The analysis identified sulfur, nitrogen, hydrogen, oxygen, phosphorus and carbon -- some of the key chemical ingredients for life -- in the sample Curiosity drilled out of a sedimentary rock near an ancient stream bed in Gale Crater, NASA announced at a news conference Tuesday.
"A fundamental question for this mission is whether Mars could have supported a habitable environment," said Michael Meyer, lead scientist for NASA's Mars Exploration Program at the agency's headquarters in Washington. "From what we know now, the answer is yes."
The data, provided by the rover's sample analysis at Mars and chemistry and mineralogy instruments, indicates the area the rover is exploring was the end of an ancient river system or an intermittently wet lake bed that could have provided chemical energy and other favorable conditions for microbes.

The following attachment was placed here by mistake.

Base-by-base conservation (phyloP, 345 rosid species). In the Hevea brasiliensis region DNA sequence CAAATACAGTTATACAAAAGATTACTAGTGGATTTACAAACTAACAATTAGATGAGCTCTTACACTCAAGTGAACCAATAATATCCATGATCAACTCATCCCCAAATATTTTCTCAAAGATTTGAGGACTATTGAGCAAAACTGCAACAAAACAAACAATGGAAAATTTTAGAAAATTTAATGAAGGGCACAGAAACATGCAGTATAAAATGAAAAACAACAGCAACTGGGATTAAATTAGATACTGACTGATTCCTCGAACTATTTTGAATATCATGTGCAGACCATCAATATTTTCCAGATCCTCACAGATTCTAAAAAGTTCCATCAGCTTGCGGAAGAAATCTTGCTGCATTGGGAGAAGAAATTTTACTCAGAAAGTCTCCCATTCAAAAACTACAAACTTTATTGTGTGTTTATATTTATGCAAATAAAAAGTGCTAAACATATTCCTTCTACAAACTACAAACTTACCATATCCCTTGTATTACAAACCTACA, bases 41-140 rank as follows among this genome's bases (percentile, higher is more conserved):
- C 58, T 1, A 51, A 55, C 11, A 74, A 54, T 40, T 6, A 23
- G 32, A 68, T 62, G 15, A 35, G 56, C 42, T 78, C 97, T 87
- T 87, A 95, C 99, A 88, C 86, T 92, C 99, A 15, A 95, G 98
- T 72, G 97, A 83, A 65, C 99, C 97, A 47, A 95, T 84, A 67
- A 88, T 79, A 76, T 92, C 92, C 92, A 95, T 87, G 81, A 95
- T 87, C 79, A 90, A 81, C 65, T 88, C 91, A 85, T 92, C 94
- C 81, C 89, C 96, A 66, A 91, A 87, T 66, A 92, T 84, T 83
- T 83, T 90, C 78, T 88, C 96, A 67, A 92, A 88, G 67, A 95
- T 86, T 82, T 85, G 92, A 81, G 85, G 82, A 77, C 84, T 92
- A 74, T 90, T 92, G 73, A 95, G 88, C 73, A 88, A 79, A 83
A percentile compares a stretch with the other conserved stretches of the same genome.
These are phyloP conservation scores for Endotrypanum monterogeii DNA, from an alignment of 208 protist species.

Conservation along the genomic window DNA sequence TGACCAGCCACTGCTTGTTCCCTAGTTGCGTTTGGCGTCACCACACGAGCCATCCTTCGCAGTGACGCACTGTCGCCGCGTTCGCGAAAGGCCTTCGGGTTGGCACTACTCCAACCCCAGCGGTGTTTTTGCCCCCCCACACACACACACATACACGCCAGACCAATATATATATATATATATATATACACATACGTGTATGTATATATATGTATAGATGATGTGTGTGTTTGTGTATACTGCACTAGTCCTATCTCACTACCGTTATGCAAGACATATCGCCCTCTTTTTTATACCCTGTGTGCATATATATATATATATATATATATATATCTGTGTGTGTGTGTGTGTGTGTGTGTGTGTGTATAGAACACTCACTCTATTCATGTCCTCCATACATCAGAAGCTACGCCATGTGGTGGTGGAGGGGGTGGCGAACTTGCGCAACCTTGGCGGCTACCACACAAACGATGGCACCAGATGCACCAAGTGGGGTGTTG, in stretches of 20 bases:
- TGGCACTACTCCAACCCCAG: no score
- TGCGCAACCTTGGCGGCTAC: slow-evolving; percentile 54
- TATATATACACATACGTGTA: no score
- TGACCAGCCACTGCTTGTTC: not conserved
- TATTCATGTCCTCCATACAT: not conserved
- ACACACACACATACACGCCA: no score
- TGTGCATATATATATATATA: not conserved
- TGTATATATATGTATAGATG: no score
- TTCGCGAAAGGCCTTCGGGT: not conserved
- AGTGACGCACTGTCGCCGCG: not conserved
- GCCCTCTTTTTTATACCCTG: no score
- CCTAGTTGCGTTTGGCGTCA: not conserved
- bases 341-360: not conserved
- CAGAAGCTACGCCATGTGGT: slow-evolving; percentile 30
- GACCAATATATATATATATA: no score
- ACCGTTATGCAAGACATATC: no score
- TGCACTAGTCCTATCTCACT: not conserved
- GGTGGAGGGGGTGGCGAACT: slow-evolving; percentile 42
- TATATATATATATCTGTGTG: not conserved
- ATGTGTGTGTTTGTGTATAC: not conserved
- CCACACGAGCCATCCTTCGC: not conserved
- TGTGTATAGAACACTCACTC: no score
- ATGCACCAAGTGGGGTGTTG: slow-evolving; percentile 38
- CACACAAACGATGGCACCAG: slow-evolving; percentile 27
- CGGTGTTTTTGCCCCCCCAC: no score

This ancient wet environment, unlike some others on Mars, was not harshly oxidizing, acidic or extremely salty, NASA scientists said.
"The range of chemical ingredients we have identified in the sample is impressive, and it suggests pairings such as sulfates and sulfides that indicate a possible chemical energy source for micro-organisms," said Paul Mahaffy, principal investigator of the sample analysis suite of instruments at NASA's Goddard Space Flight Center in Greenbelt, Md.
Additional drilled samples of the Red Planet will be collected to help confirm these results, researchers said.
"We have characterized a very ancient, but strangely new 'gray Mars' where conditions once were favorable for life," said John Grotzinger, Mars Science Laboratory project scientist at the California Institute of Technology in Pasadena, Calif. "Curiosity is on a mission of discovery and exploration, and as a team we feel there are many more exciting discoveries ahead of us in the months and years to come."
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